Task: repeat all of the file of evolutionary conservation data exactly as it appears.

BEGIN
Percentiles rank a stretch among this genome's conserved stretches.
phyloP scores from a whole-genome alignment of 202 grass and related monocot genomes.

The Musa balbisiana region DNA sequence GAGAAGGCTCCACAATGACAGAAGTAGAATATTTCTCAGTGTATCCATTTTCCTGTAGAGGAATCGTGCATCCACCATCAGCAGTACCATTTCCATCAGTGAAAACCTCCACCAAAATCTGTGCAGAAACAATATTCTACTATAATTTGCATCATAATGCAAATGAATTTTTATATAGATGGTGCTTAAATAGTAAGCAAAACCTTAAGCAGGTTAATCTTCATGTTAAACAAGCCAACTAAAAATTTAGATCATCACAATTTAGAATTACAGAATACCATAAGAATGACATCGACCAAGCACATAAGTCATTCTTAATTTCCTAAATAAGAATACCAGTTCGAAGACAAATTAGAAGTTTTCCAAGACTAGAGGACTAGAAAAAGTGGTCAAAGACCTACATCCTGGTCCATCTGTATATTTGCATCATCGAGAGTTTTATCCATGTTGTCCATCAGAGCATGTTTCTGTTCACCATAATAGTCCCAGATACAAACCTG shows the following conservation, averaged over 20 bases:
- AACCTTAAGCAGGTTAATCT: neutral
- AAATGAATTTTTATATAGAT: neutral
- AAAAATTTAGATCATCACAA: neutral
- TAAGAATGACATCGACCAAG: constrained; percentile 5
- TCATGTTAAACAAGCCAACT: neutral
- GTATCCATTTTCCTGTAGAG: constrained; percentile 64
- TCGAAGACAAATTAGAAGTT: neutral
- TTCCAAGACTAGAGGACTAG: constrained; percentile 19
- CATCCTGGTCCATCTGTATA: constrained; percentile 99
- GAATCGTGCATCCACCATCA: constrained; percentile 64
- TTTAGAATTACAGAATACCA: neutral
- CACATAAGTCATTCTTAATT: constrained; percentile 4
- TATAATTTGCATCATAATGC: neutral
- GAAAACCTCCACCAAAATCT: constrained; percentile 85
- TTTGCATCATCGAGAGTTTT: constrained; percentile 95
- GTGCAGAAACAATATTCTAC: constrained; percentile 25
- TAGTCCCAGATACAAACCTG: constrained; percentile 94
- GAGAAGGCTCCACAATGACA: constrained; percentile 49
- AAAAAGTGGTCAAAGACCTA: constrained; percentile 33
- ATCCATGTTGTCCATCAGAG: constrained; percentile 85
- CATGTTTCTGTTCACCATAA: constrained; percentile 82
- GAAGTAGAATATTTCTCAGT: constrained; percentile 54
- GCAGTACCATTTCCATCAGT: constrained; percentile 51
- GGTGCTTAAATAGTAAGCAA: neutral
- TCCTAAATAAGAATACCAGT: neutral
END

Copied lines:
Percentiles rank a stretch among this genome's conserved stretches.
phyloP scores from a whole-genome alignment of 202 grass and related monocot genomes.

The Musa balbisiana region DNA sequence GAGAAGGCTCCACAATGACAGAAGTAGAATATTTCTCAGTGTATCCATTTTCCTGTAGAGGAATCGTGCATCCACCATCAGCAGTACCATTTCCATCAGTGAAAACCTCCACCAAAATCTGTGCAGAAACAATATTCTACTATAATTTGCATCATAATGCAAATGAATTTTTATATAGATGGTGCTTAAATAGTAAGCAAAACCTTAAGCAGGTTAATCTTCATGTTAAACAAGCCAACTAAAAATTTAGATCATCACAATTTAGAATTACAGAATACCATAAGAATGACATCGACCAAGCACATAAGTCATTCTTAATTTCCTAAATAAGAATACCAGTTCGAAGACAAATTAGAAGTTTTCCAAGACTAGAGGACTAGAAAAAGTGGTCAAAGACCTACATCCTGGTCCATCTGTATATTTGCATCATCGAGAGTTTTATCCATGTTGTCCATCAGAGCATGTTTCTGTTCACCATAATAGTCCCAGATACAAACCTG shows the following conservation, averaged over 20 bases:
- AACCTTAAGCAGGTTAATCT: neutral
- AAATGAATTTTTATATAGAT: neutral
- AAAAATTTAGATCATCACAA: neutral
- TAAGAATGACATCGACCAAG: constrained; percentile 5
- TCATGTTAAACAAGCCAACT: neutral
- GTATCCATTTTCCTGTAGAG: constrained; percentile 64
- TCGAAGACAAATTAGAAGTT: neutral
- TTCCAAGACTAGAGGACTAG: constrained; percentile 19
- CATCCTGGTCCATCTGTATA: constrained; percentile 99
- GAATCGTGCATCCACCATCA: constrained; percentile 64
- TTTAGAATTACAGAATACCA: neutral
- CACATAAGTCATTCTTAATT: constrained; percentile 4
- TATAATTTGCATCATAATGC: neutral
- GAAAACCTCCACCAAAATCT: constrained; percentile 85
- TTTGCATCATCGAGAGTTTT: constrained; percentile 95
- GTGCAGAAACAATATTCTAC: constrained; percentile 25
- TAGTCCCAGATACAAACCTG: constrained; percentile 94
- GAGAAGGCTCCACAATGACA: constrained; percentile 49
- AAAAAGTGGTCAAAGACCTA: constrained; percentile 33
- ATCCATGTTGTCCATCAGAG: constrained; percentile 85
- CATGTTTCTGTTCACCATAA: constrained; percentile 82
- GAAGTAGAATATTTCTCAGT: constrained; percentile 54
- GCAGTACCATTTCCATCAGT: constrained; percentile 51
- GGTGCTTAAATAGTAAGCAA: neutral
- TCCTAAATAAGAATACCAGT: neutral